Several European countries announced that they would buy F-35s - one of the models that could possibly replace the Swiss fleet. But this at a lower price than the Swiss Confederation has calculated.

According to an article in the Neue Zürcher ZeitungExterner Link from the end of 2018, Belgium wants to buy 34 F-35s for around four billion euros (4.3 billion CHF, i.e. at a unit price of 126.5 million CHF). "According to the Belgian government, this so-called system price includes not only the aircraft itself, but also pilot training, logistics structures such as hangars and the maintenance of the fighter jets until 2030", according to the NZZ.

Also worth mentioning is Denmark, which, according to Defense NewsExterner Link, plans to buy 27 F-35s for CHF 2.9 billion (equivalent to CHF 107 million per jet). Poland signed a contract earlier this year to buy 32 F-35s at a unit price of $ 144 million (CHF 131 million), according to Der SpiegelExterner Link.

And Greece wants to buy 24 F-35s for three billion dollars (125 million per jet). According to Keep Talking GreeceExterner Link, the package price also includes the infrastructure, the armament of 82 F-16s and the possible purchase of warships and war material.

Finland has planned a larger procurement budget than Switzerland for replacing its fleet of 62 aircraft: According to Colonel Keränen, a maximum of ten billion euros (a little less than eleven billion francs) is earmarked for this.

The big unknown: the contents of the packages

However, military experts caution against drawing simplistic conclusions in their opinion. At a media conference this spring, Christian Catrina, the delegate of the Air 2030 project, stated that it was not appropriate to compare the acquisition costs in Switzerland with those in other countries.

When making a purchase, a country can opt for a whole package of additional services in addition to the aircraft: armament, logistics, specific equipment, training and assessment systems, etc. In some cases these make up a significant part of the final price. However, the detailed content of the packages mostly remains unknown. Because this information is as confidential as it is strategic.

A comparison with Finland makes this clear: According to the Finnish Air Force, the acquisition costs of the F / A-18 also included "spare parts, aircraft maintenance and operation manuals, software support, training and training equipment, supplies and project management".

"Finland, however, has to have its major periodic maintenance carried out in the USA because it does not have local capacities," says Vautravers. In contrast, Switzerland has decided to acquire all licenses so that the technology group Ruag can maintain the aircraft itself, says the defense specialist.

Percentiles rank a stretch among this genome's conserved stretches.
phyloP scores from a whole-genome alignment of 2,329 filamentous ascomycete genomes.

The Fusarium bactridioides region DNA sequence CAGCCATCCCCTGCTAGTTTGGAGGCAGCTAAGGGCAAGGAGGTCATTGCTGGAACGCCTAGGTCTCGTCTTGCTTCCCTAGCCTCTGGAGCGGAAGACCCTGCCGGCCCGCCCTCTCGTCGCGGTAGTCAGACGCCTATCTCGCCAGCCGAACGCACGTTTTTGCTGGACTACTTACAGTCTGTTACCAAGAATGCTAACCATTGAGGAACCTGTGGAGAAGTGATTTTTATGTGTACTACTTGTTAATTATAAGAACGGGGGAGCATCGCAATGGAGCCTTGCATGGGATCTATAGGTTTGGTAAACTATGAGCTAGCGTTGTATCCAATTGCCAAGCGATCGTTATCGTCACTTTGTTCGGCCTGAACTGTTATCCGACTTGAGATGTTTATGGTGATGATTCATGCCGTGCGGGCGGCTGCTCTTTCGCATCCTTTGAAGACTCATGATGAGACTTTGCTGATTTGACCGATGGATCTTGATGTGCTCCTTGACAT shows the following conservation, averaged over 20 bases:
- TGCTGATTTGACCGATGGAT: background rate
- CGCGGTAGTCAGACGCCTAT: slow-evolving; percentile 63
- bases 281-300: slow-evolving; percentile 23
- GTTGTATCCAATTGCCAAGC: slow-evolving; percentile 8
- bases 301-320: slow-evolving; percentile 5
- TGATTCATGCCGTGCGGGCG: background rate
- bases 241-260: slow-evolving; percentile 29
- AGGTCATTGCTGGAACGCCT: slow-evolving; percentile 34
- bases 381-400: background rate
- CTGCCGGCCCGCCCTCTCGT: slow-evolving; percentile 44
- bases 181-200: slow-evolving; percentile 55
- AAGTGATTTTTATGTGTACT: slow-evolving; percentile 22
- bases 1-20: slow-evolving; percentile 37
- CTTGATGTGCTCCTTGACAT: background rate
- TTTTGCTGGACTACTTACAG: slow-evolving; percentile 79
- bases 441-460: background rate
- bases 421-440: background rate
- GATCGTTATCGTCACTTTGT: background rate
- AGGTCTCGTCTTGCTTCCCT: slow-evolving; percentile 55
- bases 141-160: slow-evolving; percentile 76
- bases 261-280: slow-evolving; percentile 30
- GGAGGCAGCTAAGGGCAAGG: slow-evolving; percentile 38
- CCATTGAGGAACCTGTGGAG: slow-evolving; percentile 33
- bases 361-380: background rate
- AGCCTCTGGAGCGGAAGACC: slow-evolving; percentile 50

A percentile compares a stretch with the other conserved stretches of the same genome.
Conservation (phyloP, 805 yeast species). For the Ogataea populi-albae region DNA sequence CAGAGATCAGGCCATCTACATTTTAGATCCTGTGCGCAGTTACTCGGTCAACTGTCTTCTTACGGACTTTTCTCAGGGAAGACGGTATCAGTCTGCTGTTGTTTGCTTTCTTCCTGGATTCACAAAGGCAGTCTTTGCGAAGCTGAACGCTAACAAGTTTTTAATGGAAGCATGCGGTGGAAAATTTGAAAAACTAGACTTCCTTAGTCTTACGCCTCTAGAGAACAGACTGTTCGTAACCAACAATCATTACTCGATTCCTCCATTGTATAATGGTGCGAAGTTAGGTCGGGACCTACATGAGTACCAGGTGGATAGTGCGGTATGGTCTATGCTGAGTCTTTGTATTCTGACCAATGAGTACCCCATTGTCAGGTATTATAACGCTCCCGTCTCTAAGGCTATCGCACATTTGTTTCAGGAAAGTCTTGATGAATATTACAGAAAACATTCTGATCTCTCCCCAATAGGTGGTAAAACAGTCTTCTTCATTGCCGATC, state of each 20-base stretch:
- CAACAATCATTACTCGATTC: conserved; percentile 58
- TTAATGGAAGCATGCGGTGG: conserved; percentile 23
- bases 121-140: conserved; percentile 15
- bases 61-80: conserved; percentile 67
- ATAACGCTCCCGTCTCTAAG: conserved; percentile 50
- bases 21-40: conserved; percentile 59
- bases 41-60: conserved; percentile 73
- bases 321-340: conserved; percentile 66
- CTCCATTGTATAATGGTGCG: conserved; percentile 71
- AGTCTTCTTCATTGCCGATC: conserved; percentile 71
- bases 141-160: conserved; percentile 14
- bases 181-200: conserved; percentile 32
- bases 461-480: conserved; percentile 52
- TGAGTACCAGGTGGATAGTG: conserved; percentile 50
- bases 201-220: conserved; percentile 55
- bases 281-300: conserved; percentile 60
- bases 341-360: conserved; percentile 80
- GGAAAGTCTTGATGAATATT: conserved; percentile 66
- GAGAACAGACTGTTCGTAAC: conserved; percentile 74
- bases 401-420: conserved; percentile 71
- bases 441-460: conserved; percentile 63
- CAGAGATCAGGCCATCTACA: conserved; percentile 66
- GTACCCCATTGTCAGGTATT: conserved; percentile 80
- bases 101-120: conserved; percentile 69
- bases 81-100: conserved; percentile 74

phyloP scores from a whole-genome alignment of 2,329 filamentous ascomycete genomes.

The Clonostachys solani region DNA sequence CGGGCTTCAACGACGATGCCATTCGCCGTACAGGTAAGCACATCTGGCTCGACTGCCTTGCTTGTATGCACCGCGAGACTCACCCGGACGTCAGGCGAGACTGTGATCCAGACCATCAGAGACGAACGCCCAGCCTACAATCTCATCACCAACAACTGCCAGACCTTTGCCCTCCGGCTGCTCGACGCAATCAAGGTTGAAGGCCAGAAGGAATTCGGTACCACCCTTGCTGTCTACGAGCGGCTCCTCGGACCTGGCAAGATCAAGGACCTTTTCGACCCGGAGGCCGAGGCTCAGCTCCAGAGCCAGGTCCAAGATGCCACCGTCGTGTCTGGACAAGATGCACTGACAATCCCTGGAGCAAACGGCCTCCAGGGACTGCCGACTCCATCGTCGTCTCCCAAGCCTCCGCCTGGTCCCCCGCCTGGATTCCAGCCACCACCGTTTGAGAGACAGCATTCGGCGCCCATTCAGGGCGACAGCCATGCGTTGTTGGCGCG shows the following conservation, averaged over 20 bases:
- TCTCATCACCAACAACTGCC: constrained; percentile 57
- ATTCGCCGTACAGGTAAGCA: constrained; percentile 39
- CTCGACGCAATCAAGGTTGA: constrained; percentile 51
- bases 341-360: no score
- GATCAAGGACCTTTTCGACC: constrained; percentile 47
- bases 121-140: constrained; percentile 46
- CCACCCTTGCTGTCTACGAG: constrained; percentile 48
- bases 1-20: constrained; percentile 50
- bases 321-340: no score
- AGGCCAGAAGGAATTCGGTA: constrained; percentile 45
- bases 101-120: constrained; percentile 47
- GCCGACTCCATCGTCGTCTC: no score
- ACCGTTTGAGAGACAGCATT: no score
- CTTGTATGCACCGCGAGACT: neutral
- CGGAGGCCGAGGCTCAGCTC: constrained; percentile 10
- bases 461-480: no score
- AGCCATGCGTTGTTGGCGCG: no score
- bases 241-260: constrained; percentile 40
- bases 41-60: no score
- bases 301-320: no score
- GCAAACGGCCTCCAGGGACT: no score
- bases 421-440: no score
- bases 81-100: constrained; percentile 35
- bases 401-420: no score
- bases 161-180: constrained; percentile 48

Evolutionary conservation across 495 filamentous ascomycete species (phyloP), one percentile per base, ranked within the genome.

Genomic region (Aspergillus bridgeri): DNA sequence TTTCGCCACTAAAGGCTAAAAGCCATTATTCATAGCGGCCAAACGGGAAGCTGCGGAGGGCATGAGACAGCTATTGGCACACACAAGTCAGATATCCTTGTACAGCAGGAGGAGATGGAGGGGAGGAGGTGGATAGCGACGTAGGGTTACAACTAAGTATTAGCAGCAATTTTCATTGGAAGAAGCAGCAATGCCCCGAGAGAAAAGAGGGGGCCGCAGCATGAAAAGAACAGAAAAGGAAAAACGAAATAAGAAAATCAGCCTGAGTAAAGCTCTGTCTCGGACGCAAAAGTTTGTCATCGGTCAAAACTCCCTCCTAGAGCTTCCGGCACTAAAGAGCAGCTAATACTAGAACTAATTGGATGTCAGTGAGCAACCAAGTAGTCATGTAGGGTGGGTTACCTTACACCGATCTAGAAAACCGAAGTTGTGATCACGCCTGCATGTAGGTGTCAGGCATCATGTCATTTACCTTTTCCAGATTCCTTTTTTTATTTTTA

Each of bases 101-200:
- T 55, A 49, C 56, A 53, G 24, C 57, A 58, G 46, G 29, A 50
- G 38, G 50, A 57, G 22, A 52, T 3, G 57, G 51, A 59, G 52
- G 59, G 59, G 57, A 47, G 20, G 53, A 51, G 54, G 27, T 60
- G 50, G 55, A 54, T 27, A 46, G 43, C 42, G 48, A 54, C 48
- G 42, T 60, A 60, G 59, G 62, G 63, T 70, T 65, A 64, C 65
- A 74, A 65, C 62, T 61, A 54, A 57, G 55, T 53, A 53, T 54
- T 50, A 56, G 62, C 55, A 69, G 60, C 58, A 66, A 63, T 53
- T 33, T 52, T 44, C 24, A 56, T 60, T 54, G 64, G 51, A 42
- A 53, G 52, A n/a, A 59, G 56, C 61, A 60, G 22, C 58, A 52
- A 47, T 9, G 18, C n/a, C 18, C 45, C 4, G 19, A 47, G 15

According to Vautravers, "it can be a much better investment in the long run" if buying licenses is not the most visible part of an acquisition. Because "what you don't pay for in licenses, you pay for somewhere else". The purchase package for the next Finnish fleet will also contain more services than the previous one.

Another factor that makes prices differ from one country to another is the political dimension, according to Vautravers: An exporting country can make a financial gesture or provide benefits in kind, depending on the importance it attaches to its relationship with the buyer country.

There are many points of contention that could play a role on September 27 if the electorate approves or rejects the purchase of new fighter jets for the Swiss Air Force.

What are other countries doing with their F / A-18 and Tiger F-5?

Switzerland bought 24 F / A-18s in 1997. Of these, 30 jets are still active today. Of the 100 Tiger F-5E and F-5F units purchased in 1978, only 26 are still in use today. According to Defense Minister Viola Amherd, the latter "only fly during the day and in good weather".

According to a count by World Air Forces 2020Externer Link, 18 countries are still using one or the other of these models:

  • Tiger F-5: With almost 200 machines, South Korea is the country where most of the F-5E / F are still in use. They were bought in 1974. However, South Korea wants to replace it with a model from its own production by 2026.

    By 2026, Taiwan wants to replace its F-5, which it has been producing under license since 1973, with the AT-5 model, also a fighter aircraft from its own productionExternal link.

    And in Brazil, according to specialized websites, the 47 F-5EM and F-5FM purchased in 1975 are to be phased out over the next few years in favor of the Gripen E (F-39).

  • F / A-18 Hornet: In Finland they entered service between 1995 and 2000. The country is also in the process of replacing its fleet within ten yearsExternal link. Five aircraft are in the race: Eurofighter, Rafale, F / A-18 Super Hornet, F-35A (these four are in the final selection in Switzerland) and Gripen E / F.

    The reasons for decommissioning the F / A-18 include "the commissioning of highly developed weapon systems in the neighboring regions in the 2020s", the "structural fatigue" of the aircraft and the ongoing decommissioning of the F / A in the USA. 18 fleet.

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(Translation from French: Christian Raaflaub)